Thursday, 8 October 2015

When in South Africa feast on smileys, walkie talkies and bunny chows

They do fast food a little differently in South Africa. Sure they have KFC (fried chicken is hugely popular), McDonald's burgers, pizzas from Dominos and spicy chicken from home-grown Nando's. 

But they also have bunny chow, the gatsby, smileys and walkie talkies. 

A lot of South African, particularly those living in townships, don't have the money to spend on visiting global chains with uniformed staff and impeccable hygiene, so they make do with some traditional favourites. 



Bunny chow (above) is a long-time favourite, made popular by Indian migrant workers in KwaZulu-Natal but now popular everywhere. Cut a loaf of white bread in half, pull out the interior bread and then fill the crust with mutton, chicken or vegetable curry. Serve with a side dish of locals pickles, known as atchar.

A more economical version of bunny features a hollowed out quarter loaf filled with curry and known as a kota. Both versions are usually eaten using the hands, with knives and forks eschewed.

A Smiley is a whole barbecued sheep’s head with its lips bared in a charred grin (thus the name). It is popular in townships where a lot of work goes into removing excess hair from the beast's head before it is served. Township rollers say it is a good cure for a hangover - and smileys are often roasted in makeshift tin drums and sold by the side of the road.


Smileys are often boiled before being roasted, with the brains and the eyeballs seen as particular delicacies.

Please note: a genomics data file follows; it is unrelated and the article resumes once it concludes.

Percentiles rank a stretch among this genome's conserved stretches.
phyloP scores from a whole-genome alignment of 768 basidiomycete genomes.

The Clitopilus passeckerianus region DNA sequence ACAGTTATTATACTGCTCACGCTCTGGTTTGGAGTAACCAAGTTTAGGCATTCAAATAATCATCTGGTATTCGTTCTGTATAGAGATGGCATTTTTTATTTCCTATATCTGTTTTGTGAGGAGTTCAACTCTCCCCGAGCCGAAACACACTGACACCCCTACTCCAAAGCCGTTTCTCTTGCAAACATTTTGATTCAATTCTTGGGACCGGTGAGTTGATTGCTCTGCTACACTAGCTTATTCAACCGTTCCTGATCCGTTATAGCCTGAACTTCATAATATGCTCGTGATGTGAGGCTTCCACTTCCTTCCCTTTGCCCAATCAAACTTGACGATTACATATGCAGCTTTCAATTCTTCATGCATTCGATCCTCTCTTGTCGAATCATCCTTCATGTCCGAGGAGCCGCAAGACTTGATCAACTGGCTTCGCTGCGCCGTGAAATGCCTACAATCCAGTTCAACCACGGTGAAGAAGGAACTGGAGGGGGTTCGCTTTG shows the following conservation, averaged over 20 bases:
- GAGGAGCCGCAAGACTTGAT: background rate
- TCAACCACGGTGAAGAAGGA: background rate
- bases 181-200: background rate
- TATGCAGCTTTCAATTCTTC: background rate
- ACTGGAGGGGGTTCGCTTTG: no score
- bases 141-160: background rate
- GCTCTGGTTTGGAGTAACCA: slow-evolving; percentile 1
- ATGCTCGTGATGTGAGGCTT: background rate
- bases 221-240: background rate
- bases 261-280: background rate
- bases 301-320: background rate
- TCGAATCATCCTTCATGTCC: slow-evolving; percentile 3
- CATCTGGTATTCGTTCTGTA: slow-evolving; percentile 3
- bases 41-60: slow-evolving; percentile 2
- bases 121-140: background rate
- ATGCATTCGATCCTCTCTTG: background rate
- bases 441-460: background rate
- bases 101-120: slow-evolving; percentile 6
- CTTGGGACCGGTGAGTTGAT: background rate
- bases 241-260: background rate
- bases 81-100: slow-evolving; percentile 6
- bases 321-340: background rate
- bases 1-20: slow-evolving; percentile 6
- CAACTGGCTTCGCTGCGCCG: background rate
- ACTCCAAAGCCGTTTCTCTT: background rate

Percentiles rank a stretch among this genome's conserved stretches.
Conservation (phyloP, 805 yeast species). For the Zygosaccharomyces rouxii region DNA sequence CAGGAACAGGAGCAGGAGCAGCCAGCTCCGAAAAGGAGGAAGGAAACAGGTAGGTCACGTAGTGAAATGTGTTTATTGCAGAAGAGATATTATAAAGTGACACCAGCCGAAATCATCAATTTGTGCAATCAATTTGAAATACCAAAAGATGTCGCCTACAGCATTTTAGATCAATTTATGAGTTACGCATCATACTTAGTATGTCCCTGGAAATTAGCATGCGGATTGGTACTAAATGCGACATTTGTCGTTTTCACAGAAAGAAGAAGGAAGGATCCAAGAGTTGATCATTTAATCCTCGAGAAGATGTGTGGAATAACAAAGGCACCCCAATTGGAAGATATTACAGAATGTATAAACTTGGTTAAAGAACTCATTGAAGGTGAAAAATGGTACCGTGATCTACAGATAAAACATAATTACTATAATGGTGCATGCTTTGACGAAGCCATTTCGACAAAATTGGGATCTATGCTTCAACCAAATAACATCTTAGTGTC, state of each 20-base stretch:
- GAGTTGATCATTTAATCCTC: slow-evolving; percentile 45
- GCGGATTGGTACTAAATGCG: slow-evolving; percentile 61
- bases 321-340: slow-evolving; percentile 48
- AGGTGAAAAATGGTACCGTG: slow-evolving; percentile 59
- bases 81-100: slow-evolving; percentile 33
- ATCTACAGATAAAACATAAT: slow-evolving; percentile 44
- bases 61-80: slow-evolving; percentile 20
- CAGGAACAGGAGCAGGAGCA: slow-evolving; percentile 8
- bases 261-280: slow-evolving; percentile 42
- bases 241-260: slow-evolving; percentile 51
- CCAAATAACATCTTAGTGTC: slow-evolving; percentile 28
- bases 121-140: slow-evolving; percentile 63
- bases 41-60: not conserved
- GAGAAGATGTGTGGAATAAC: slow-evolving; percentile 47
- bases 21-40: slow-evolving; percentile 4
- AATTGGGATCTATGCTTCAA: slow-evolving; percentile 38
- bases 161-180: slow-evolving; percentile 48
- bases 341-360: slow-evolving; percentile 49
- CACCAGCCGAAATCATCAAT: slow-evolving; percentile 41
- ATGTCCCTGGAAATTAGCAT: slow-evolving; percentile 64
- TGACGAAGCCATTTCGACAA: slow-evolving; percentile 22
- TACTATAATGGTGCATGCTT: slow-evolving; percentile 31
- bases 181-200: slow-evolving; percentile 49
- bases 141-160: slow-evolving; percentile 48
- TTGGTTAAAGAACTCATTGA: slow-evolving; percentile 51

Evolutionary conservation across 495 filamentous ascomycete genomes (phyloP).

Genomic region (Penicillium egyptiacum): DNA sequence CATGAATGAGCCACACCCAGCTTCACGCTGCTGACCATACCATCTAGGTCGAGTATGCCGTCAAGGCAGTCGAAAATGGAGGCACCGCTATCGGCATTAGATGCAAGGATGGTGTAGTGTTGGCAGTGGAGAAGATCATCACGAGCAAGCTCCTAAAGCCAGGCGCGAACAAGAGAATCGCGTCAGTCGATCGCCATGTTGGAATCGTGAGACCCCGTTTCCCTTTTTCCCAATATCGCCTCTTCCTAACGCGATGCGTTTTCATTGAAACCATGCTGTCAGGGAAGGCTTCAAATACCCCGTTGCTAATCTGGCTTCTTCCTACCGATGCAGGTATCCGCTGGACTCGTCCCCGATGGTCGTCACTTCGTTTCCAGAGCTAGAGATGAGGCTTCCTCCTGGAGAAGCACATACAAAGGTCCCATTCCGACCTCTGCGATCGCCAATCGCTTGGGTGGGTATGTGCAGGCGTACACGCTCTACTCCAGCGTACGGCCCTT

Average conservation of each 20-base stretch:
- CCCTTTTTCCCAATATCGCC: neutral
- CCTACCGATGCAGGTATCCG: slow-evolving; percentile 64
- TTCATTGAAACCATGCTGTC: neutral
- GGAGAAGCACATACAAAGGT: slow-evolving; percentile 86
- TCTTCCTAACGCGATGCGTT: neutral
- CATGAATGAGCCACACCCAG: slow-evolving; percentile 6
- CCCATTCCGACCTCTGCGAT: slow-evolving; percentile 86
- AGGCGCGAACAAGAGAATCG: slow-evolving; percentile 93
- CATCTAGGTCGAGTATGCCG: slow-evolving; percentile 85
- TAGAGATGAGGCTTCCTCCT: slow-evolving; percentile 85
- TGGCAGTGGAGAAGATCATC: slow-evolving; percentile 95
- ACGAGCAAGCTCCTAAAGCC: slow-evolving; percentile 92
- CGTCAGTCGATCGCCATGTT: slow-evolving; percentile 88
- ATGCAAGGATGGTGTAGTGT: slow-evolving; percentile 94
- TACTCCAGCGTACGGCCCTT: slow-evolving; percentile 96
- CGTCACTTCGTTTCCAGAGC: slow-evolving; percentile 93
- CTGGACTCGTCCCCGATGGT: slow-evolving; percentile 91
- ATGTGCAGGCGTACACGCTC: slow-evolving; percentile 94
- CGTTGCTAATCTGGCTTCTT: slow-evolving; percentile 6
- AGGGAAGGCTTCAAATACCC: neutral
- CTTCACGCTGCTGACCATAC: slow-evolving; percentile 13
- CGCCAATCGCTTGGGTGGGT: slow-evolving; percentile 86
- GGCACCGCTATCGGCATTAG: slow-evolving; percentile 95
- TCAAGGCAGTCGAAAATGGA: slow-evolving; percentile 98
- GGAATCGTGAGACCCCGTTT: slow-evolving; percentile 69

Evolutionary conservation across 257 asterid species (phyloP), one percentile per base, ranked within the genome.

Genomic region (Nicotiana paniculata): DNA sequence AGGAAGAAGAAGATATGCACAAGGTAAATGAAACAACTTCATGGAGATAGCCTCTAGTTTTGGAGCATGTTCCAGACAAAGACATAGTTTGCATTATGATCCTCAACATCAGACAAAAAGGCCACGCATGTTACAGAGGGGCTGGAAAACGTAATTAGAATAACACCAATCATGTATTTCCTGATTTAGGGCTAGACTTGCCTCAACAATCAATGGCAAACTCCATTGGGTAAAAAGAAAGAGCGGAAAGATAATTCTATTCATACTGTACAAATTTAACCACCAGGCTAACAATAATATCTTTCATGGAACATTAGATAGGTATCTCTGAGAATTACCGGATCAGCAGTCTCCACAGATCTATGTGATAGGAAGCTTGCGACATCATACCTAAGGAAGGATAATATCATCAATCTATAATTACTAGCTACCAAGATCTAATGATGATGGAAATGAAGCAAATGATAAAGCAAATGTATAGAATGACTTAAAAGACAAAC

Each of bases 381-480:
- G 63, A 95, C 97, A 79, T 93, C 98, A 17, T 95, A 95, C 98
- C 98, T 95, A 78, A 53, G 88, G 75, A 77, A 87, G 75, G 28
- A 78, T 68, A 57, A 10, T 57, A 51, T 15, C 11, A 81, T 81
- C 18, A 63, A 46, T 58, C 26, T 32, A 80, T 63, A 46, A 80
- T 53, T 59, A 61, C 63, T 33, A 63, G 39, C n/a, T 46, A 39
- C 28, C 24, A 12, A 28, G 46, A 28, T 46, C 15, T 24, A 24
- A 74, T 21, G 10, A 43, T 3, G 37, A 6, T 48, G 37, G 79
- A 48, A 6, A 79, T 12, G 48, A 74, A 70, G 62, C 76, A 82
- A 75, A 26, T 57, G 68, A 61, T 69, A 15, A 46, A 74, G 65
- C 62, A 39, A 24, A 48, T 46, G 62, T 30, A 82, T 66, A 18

The Gatsby is a more recent addition to the culinary landscape. It is essentially a foot-long sandwich, often cut into smaller sections, filled with a variety of dishes, but always featuring hot chips (French fries) and usually a processed meat like polony. 

The Gatsby originated in the shanty towns of the Cape Flats (some of which tourists drive past on their way to Cape Town from the airport). 


The idea started when locals would buy large bread rolls and then fill them with whatever leftovers they had at home, hence the many varieties of gatsby. Urban legend says the gatsby first became popular around the time of the release of the Robert Redford film The Great Gatsby.

More up-market versions of the Gatsby can include fillings like local smoked snoek fish and calamari, but it remains a workers' dish, often shared by several people.



In South Africa, very little food goes to waste. Hence the popularity of walkie talkies (above), also sometimes called runaways, a dish featuring chicken heads and feet, usually barbecued (braaied as the locals call it) or served in a thin curry sauce, served with pap, or maize porridge.

This is a very popular dish in the townships of Gauteng and in the Cape.

A favourite with all stratas of society is the ubiquitous farm sausage known as boerewors, which can be metres long before being cut when cooked. This is served barbecued with pap and usually with a tomato and onion sauce. Delicious. 


South African Airways (SAA) has linked with code share partner Virgin Australia to offer return fares from major Australian airports to Johannesburg starting from $1413 return, including taxes, for advance purchases. Return business class fares including taxes start from $4633. For information and reservations call 1300 435 972.   





  
  

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